Over multiple decades, Wall Street is a bona fide wealth creator. But as last year demonstrated, the stock market is completely unpredictable on a year-to-year basis.

When the going gets tough on Wall Street, investors often turn their attention to tried-and-true industry leaders. It's why the FAANG stocks have been such popular investments for more than a decade.

An ascending green line and red bar chart set atop a financial newspaper with visible stock quotes.

Image source: Getty Images.

When I say "FAANG" stocks, I'm talking about:

  • Facebook, which is now a subsidiary of Meta Platforms (META -1.41%)
  • Amazon (AMZN -0.68%)
  • Apple (AAPL -1.10%)
  • Netflix (NFLX 1.46%)
  • Google, which is now a subsidiary of Alphabet (GOOGL -1.21%) (GOOG -1.30%)

Among the many reasons investors gravitate to the FAANGs is their clear-cut competitive advantages. For instance, Meta owns four of the most-popular social media sites on the planet, whereas Amazon was expected to bring in nearly 40% of all U.S. online retail sales in 2022, according to a report from eMarketer. These are dominant businesses within their respective industries -- and investors know it.

But even among the FAANG stocks, there's a hierarchy of opportunity. In other words, some offer more long-term upside potential than others. Among Meta, Amazon, Apple, Netflix, and Alphabet, there are two FAANG stocks that have the potential to double your money by 2027.

FAANG stock No. 1 that can double your money by 2027: Alphabet

The first FAANG stock fully capable of producing a 100% return over the next five years is Alphabet, the parent company of internet search engine Google, autonomous vehicle company Waymo, and streaming platform YouTube.

If investors were to solely focus on Alphabet's fourth-quarter operating results, which were released last week, they'd have a hard time believing this company is capable of doubling in value by 2027. Total revenue jumped by just 1% over the prior-year quarter, with ad revenue pretty much declining across the board (Google and YouTube). Ad spending weakness is not uncommon when the winds of recession begin blowing.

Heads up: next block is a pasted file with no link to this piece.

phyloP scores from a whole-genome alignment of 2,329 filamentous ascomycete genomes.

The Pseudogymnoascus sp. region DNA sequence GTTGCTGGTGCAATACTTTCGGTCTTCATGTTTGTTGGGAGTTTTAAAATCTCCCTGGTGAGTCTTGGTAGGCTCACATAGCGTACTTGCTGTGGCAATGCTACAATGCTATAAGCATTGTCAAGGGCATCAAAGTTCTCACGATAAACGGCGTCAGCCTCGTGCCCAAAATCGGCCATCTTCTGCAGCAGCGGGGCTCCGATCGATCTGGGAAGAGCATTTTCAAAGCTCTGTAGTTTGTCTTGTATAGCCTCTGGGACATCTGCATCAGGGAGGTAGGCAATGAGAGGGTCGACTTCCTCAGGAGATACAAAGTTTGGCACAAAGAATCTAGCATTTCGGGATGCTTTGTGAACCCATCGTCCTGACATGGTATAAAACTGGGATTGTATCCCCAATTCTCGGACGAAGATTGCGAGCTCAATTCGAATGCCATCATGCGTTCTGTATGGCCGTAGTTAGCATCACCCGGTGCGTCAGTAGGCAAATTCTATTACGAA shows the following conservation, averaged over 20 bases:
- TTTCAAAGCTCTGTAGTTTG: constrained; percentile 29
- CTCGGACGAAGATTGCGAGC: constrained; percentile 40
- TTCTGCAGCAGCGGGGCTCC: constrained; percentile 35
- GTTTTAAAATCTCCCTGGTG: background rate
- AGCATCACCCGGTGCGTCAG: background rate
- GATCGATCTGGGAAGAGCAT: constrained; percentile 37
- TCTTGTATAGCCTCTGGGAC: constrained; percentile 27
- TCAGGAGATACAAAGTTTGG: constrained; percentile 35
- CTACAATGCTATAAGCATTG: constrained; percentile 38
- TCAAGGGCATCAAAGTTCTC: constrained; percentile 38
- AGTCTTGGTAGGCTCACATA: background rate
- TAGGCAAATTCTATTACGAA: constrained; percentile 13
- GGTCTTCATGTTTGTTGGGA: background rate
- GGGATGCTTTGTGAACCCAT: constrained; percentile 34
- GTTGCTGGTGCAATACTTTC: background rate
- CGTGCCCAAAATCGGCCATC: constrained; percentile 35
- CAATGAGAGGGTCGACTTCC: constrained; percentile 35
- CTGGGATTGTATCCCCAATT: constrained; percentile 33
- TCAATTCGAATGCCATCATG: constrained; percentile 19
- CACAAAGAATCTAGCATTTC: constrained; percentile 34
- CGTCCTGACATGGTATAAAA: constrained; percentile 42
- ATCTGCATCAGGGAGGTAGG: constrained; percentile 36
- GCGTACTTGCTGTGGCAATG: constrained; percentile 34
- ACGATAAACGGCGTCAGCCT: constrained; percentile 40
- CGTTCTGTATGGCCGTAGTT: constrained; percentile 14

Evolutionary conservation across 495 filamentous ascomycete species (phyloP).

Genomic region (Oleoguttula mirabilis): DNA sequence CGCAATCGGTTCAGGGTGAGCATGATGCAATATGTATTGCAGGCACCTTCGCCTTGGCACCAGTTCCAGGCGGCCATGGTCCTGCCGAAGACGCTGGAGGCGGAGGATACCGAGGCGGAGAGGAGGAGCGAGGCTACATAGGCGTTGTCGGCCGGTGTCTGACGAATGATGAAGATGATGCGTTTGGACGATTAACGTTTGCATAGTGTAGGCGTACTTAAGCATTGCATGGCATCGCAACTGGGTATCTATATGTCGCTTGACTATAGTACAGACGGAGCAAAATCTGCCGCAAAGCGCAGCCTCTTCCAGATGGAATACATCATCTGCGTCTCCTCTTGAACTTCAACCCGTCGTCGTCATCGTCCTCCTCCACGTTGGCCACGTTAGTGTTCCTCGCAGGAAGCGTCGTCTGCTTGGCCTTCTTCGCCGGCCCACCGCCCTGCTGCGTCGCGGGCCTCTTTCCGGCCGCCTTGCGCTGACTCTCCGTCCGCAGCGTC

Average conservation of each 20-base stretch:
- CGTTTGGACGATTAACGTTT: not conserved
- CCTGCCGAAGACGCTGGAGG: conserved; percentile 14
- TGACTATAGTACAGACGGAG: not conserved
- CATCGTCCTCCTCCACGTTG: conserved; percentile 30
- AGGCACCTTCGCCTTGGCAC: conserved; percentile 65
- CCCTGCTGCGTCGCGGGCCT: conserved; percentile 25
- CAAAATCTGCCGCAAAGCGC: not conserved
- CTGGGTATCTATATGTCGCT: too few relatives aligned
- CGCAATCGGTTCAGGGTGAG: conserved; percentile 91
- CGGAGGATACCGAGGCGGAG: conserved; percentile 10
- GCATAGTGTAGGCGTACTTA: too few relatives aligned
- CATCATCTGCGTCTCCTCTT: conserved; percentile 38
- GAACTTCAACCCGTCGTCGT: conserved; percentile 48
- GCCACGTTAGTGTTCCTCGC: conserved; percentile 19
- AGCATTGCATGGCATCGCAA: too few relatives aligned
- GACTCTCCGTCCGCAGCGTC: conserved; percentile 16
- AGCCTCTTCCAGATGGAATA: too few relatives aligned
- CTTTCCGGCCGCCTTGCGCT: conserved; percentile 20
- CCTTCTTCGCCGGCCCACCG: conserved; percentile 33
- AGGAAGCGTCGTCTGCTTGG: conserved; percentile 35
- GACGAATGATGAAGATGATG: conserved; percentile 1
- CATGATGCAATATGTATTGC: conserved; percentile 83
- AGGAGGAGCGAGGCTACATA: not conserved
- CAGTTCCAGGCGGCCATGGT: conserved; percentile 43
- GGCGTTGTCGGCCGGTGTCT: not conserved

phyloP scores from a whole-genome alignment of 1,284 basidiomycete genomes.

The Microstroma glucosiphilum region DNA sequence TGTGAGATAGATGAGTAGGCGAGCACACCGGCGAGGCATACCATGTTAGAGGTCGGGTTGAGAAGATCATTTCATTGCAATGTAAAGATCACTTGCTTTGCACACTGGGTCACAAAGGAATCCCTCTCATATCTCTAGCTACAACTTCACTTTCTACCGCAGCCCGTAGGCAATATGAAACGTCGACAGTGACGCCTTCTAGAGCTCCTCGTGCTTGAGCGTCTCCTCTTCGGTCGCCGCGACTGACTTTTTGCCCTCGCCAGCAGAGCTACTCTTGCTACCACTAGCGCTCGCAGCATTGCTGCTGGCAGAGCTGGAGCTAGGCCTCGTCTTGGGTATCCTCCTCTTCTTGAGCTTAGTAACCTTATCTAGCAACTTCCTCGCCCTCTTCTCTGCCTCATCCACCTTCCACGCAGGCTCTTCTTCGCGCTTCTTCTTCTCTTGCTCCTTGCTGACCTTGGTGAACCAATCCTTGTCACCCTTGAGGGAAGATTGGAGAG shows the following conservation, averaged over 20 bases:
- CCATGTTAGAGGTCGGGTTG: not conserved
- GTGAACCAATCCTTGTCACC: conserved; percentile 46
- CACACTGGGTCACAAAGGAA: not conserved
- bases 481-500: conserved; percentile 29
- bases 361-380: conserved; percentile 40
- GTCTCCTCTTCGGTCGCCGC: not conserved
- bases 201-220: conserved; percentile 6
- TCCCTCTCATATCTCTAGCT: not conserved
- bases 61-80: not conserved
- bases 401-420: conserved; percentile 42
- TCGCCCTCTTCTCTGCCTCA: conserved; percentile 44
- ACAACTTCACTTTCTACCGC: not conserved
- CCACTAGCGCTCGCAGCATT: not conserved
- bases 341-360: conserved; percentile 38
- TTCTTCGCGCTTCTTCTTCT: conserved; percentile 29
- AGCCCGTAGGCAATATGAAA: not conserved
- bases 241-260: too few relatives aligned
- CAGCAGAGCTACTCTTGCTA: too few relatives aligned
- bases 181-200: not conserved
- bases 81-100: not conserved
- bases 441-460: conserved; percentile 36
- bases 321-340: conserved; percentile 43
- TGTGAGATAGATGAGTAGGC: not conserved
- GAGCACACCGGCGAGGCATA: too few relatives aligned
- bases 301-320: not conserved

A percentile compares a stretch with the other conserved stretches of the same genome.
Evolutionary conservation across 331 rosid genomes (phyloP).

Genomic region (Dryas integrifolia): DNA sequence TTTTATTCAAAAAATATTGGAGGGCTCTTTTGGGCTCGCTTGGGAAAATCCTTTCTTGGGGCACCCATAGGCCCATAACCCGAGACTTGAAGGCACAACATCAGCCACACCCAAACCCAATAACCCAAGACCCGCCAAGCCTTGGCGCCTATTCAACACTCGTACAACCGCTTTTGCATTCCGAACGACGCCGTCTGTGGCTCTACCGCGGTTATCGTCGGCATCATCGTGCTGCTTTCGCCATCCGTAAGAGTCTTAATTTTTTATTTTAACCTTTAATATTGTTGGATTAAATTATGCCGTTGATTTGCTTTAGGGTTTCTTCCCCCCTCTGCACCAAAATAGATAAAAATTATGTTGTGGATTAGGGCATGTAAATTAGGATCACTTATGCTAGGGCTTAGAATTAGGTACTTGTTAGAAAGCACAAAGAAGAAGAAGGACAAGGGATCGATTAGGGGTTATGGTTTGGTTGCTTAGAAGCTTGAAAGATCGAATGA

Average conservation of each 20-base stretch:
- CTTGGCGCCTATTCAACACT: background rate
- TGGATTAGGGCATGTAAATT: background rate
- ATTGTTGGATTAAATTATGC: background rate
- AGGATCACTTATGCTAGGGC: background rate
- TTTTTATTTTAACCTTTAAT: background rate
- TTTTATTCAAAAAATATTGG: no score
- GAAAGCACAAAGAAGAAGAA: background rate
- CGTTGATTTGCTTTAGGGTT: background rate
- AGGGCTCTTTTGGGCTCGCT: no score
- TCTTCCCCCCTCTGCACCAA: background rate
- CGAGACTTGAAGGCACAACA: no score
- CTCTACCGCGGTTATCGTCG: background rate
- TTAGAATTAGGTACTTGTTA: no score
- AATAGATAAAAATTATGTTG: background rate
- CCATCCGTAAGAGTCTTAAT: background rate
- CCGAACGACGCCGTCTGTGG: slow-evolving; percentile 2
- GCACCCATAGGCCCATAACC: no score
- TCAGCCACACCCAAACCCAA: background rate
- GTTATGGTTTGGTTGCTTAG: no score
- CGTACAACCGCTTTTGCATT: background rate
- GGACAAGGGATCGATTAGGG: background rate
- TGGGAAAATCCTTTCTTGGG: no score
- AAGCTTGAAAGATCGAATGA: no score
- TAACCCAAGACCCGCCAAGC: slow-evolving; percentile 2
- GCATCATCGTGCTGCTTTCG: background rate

However, one quarter certainly doesn't tell the tale when it comes to Alphabet. On a macro basis, investors should recognize the numbers game that very much favors ad-dependent companies. Even though ad spending weakens during economic contractions and recessions, these downturns tend to be short lived. By comparison, the U.S. and global economy can spend years expanding. This means Alphabet's ad-driven operating segments are growing in lockstep with the U.S. and global economy over time.

But it's not just macroeconomic factors working in Alphabet's favor. In terms of global search engine market share, Google is practically a monopoly. According to data provided by GlobalStats, Google has accounted for 91% or greater of worldwide internet search share since December 2018. Having roughly 90 percentage points more market share than the next-closest competitor helps Alphabet's ad-pricing power immensely.

Although Google should remain Alphabet's primary cash-flow driver for the foreseeable future, the company is investing in numerous other verticals and channels to boost its revenue and, eventually, its profits. As an example, Alphabet is investing heavily in monetizing YouTube Shorts -- short-form videos lasting less than a minute. The company noted during its fourth-quarter conference call that over 50 billion YouTube Shorts are being watched daily, which is a huge audience for advertisers to reach.  For context, this figure stood at 30 billion daily views during the first quarter of 2022.

Significant investments are also being made in cloud infrastructure service Google Cloud, which climbed to an estimated 9% of worldwide cloud infrastructure spending during the third quarter, based on a report by Canalys. While Google Cloud is still a money-losing segment for Alphabet, enterprise cloud spending is still very much in its infancy. Since the margins associated with cloud services are typically higher than advertising margins, Google Cloud has an opportunity to become a key cash-flow driver by the second half of this decade.